FIRELORD by Parke Godwin

FIRELORD

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KIRKUS REVIEW

The latest in the endless parade of revamps of King Arthur & Co.--this one reducing it all mostly to pragmatic politics (something on the precinct level with blood added) and de-misted magic (except for Merlin, who bobs up now and then with a bona fide vision). Arthur, from his deathbed, narrates his story, beginning in boyhood--when he sees Ambrosius become commander of the Roman legions in Britain and gets a glimpse of the future from magician Merlin. It's Merlin, too, who oversees Arthur's capture by the Prydns, little faerie folk who teach Art to be small as well as great: he takes a new name (""Belrix"" rather than ""Artos""), weds queen Morgana, and fathers Mordred. But soon the more ambitious side of Arthur struggles to the fore, and he takes off to soldier against the Saxons, becoming King after a bloody battle (underscoring the Britons' need for death sacrifice). He weds Guenevere on the battlements of York (""What fun!""), and their Camelot is happy till Morgana arrives and is killed on orders from Queen G. From there on--the classic disintegration, with Godwin bringing everybody down to the most colloquial life-size possible. The Lily Maid of Astolat is a grinding bore, always yammering about the Holy Grail, and will finally cleave to Lancelot with ""the prim fidelity of a barnacle."" Lancelot himself is a slow, thick, pious sort. Bedevere mutters ""Well, damn all"" when he's named standardbearer. Trystan has an urbane wit, but Yseut tires of him. Gawain is a mighty giant (""the Olympus of Orkney""). Guenevere (whom Arthur calls ""Gwen"") links up with Lance simply because he's on the premises and available. Some of this demythologizing is moderately amusing and inventive, but Godwin hasn't the style or panache needed for genuine revisionism (for the real McCoy, see Thomas Berger's Arthur Rex). So most of the clichÉd modern idioms here--back-office pragmatism and sputtering sentimentality--fall fiat, making this a hard-working, occasionally entertaining, but ultimately rather crude attempt at yet another Arthurian shakedown.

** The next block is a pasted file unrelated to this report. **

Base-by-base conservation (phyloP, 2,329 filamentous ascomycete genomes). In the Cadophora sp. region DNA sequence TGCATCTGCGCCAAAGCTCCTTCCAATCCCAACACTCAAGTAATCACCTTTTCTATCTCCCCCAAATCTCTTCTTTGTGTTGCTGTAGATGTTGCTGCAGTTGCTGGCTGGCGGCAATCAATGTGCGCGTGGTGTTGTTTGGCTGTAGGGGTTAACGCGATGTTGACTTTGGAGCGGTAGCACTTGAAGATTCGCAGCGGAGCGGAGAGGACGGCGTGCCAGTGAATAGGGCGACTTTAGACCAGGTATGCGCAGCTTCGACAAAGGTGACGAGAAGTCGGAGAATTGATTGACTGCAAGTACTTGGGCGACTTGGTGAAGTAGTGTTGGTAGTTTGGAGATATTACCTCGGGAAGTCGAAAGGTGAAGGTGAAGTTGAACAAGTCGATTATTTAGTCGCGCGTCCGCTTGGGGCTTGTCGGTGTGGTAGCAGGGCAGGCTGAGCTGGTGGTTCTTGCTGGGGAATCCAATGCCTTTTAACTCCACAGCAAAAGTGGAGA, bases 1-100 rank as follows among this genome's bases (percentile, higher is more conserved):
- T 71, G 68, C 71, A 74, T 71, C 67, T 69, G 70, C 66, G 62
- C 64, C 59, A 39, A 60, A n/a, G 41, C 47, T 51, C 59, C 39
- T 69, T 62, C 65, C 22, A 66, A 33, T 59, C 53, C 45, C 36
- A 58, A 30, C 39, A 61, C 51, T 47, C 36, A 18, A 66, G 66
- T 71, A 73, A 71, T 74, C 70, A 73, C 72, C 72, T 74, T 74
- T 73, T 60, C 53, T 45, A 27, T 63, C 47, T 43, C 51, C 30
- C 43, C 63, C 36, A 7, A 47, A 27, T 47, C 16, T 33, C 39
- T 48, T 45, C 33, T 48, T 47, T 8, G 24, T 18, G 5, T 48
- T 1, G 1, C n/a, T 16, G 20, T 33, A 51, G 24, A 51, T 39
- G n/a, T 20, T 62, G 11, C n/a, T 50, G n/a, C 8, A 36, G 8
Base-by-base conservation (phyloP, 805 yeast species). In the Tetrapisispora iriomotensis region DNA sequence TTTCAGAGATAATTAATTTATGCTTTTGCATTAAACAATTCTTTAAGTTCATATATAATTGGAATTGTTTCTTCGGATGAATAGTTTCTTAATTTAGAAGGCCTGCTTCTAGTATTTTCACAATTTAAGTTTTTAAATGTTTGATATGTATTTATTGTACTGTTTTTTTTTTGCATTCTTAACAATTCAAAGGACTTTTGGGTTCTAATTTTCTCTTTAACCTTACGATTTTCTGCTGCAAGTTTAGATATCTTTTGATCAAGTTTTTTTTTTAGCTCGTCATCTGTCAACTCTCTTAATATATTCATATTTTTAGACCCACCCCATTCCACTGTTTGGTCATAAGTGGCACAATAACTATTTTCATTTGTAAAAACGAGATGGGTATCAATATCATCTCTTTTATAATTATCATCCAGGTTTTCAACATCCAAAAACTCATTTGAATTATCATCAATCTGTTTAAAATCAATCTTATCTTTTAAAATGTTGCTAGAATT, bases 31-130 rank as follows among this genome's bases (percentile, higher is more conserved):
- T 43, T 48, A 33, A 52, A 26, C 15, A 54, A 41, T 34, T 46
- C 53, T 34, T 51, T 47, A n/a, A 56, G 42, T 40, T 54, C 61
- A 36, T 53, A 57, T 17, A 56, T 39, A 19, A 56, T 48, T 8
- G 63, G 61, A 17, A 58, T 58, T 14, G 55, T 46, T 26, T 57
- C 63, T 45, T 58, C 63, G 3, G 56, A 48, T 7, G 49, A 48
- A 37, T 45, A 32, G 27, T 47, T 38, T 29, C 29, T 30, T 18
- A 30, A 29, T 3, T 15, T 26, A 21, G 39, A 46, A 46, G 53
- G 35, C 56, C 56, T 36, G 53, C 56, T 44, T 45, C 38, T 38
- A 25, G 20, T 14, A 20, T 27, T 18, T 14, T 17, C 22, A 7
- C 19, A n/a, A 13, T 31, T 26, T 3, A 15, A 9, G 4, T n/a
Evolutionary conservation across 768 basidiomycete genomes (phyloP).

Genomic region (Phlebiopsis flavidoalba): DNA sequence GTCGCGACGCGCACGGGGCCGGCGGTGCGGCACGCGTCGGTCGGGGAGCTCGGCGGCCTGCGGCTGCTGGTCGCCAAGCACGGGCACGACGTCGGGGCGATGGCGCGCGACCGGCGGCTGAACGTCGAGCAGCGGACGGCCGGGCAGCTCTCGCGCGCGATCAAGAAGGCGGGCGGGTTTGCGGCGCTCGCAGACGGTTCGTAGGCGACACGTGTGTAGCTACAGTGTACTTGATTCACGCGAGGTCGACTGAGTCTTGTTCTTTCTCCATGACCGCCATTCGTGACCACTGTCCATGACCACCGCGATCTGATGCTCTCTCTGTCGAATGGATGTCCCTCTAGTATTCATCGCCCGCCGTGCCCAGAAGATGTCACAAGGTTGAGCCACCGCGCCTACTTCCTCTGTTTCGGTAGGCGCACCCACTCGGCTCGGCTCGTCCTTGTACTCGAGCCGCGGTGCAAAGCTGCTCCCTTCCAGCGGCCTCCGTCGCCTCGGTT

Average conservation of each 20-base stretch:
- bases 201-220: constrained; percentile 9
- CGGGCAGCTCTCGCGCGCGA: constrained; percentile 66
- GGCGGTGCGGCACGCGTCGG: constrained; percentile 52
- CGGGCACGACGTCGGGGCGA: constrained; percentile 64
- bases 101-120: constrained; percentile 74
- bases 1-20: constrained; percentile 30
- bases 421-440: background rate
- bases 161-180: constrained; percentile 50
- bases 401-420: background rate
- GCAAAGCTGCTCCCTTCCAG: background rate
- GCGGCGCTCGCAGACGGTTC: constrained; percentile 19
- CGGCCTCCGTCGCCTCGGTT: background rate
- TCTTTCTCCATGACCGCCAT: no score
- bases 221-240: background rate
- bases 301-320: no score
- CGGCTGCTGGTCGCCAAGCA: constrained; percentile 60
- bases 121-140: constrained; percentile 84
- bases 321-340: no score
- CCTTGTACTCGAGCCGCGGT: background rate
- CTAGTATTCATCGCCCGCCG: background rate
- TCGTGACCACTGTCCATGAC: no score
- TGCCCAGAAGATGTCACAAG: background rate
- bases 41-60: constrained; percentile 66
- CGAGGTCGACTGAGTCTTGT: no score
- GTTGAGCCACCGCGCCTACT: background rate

Pub Date: Oct. 3rd, 1980
Publisher: Doubleday